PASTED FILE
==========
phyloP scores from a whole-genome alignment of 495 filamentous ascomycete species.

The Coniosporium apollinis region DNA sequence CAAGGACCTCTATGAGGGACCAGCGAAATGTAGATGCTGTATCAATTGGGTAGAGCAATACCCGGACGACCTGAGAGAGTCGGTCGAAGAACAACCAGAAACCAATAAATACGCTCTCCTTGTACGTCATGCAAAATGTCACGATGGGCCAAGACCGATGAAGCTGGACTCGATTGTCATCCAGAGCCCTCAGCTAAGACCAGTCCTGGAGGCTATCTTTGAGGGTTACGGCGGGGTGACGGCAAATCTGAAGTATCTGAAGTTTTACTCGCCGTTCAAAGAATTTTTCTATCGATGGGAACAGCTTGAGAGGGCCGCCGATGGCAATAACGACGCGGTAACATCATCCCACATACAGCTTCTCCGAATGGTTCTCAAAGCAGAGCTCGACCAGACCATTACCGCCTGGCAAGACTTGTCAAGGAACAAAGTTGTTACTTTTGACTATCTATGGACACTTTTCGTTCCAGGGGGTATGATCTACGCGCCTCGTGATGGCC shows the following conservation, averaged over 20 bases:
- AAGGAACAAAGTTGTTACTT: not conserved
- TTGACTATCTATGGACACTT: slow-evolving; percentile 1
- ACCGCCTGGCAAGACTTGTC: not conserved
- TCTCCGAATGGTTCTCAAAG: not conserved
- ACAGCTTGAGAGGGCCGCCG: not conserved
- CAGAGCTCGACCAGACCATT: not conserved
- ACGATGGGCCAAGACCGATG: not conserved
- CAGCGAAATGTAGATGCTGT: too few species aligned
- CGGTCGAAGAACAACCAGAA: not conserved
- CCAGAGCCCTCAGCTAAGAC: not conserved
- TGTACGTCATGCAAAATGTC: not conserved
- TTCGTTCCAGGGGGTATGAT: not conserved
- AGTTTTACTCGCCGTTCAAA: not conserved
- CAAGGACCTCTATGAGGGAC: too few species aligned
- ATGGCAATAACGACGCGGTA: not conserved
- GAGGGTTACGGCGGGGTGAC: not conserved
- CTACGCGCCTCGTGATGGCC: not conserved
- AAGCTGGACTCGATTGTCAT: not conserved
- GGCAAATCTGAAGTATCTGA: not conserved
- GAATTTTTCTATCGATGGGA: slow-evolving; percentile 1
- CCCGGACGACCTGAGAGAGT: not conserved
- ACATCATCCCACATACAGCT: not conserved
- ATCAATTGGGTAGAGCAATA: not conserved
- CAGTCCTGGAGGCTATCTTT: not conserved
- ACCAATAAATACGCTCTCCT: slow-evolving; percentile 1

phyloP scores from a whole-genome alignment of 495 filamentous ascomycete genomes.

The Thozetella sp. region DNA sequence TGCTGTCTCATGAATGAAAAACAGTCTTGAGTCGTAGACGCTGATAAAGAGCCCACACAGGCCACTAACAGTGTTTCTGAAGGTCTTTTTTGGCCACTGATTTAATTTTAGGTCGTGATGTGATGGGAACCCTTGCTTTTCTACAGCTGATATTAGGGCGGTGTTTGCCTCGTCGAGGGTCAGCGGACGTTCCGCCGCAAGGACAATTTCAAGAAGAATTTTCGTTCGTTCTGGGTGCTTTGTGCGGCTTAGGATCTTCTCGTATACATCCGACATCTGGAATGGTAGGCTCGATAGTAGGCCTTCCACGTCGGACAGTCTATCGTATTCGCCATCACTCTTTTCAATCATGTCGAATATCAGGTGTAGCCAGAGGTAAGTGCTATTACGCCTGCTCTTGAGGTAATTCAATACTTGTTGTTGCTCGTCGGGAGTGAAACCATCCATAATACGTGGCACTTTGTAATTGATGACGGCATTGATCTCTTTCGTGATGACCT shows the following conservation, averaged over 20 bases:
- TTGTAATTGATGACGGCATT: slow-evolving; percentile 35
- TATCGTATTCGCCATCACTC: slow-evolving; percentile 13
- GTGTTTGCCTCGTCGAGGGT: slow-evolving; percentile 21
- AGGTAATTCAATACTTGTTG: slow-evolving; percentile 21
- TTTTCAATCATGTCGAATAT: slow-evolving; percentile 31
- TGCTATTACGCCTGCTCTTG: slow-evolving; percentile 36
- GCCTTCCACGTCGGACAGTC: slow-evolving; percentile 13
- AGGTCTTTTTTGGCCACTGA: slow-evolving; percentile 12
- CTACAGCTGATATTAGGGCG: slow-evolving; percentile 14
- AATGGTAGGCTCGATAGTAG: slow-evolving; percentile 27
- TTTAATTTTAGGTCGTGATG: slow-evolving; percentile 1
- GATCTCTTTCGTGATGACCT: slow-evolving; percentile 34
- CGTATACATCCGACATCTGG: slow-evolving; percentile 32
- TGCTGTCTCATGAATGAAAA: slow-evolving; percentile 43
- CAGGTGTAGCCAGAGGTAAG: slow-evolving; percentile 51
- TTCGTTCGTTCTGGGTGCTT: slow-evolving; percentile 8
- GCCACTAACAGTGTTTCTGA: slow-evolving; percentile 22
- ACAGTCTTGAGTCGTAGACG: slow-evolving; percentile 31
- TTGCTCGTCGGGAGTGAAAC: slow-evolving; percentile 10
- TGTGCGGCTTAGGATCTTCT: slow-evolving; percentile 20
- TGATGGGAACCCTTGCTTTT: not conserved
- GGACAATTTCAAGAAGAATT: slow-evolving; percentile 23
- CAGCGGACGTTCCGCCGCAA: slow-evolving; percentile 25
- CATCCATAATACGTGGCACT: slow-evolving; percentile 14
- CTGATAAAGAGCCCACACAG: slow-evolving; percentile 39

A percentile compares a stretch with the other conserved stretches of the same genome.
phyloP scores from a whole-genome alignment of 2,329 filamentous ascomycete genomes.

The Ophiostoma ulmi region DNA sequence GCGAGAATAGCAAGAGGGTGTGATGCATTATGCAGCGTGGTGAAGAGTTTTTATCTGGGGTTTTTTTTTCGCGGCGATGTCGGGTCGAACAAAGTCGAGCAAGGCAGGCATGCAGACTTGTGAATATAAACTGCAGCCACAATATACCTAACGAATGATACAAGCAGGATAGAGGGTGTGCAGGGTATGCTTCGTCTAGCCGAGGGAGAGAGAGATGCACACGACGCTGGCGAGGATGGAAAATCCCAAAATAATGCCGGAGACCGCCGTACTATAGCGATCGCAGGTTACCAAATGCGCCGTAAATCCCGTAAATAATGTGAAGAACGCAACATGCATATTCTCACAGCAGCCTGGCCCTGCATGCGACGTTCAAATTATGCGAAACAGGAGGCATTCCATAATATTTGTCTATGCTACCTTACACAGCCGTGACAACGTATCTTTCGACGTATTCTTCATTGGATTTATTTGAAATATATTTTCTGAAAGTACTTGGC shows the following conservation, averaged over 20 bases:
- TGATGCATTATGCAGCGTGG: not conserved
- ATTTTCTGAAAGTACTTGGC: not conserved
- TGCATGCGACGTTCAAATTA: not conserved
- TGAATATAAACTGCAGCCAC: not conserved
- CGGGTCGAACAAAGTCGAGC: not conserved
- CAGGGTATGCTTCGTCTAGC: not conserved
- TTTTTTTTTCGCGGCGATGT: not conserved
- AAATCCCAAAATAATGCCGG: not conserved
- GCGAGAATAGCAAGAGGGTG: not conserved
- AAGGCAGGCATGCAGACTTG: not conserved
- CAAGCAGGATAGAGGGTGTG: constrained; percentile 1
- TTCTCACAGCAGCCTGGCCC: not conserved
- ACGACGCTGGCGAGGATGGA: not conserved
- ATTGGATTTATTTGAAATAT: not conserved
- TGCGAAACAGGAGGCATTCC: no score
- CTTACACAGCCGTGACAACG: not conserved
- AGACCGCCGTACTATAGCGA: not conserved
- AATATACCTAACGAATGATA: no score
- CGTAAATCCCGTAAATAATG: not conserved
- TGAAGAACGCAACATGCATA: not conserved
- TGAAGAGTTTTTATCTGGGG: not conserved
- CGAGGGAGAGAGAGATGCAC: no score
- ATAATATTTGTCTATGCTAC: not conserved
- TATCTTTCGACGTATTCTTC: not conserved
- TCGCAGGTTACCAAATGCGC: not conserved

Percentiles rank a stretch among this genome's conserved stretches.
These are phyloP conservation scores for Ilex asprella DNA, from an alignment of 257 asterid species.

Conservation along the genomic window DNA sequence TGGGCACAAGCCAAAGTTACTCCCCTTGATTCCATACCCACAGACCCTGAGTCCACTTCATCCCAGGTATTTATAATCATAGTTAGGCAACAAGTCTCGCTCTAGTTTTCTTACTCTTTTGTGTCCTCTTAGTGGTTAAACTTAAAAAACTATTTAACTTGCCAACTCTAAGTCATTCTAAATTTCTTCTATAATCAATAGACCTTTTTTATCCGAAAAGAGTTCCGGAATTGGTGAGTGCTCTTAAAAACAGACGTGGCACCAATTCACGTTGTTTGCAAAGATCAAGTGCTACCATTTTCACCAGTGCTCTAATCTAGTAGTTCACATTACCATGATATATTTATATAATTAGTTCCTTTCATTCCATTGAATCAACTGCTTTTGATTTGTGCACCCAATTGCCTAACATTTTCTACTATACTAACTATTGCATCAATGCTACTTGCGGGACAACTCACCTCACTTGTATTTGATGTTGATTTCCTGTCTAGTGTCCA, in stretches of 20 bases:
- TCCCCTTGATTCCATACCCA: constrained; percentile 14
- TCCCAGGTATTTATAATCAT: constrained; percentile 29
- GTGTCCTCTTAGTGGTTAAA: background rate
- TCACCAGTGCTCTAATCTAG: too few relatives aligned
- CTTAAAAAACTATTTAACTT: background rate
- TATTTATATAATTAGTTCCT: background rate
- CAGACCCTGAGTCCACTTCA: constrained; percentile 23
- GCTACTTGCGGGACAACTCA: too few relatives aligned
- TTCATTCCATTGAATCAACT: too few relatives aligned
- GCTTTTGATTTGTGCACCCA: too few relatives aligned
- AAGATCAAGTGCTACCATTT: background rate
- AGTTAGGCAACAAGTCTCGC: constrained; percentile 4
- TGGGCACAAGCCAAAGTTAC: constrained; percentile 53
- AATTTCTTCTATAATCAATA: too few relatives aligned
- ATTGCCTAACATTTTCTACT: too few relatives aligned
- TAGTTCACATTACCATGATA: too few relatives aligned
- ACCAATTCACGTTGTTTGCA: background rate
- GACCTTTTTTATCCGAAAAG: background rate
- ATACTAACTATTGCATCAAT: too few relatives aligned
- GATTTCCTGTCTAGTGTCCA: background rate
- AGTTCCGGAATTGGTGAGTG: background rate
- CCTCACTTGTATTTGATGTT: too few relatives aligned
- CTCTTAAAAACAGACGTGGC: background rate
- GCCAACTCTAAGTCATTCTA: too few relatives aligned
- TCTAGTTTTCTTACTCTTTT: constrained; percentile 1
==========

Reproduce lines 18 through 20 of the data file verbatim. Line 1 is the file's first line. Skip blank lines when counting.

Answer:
- GAGGGTTACGGCGGGGTGAC: not conserved
- CTACGCGCCTCGTGATGGCC: not conserved
- AAGCTGGACTCGATTGTCAT: not conserved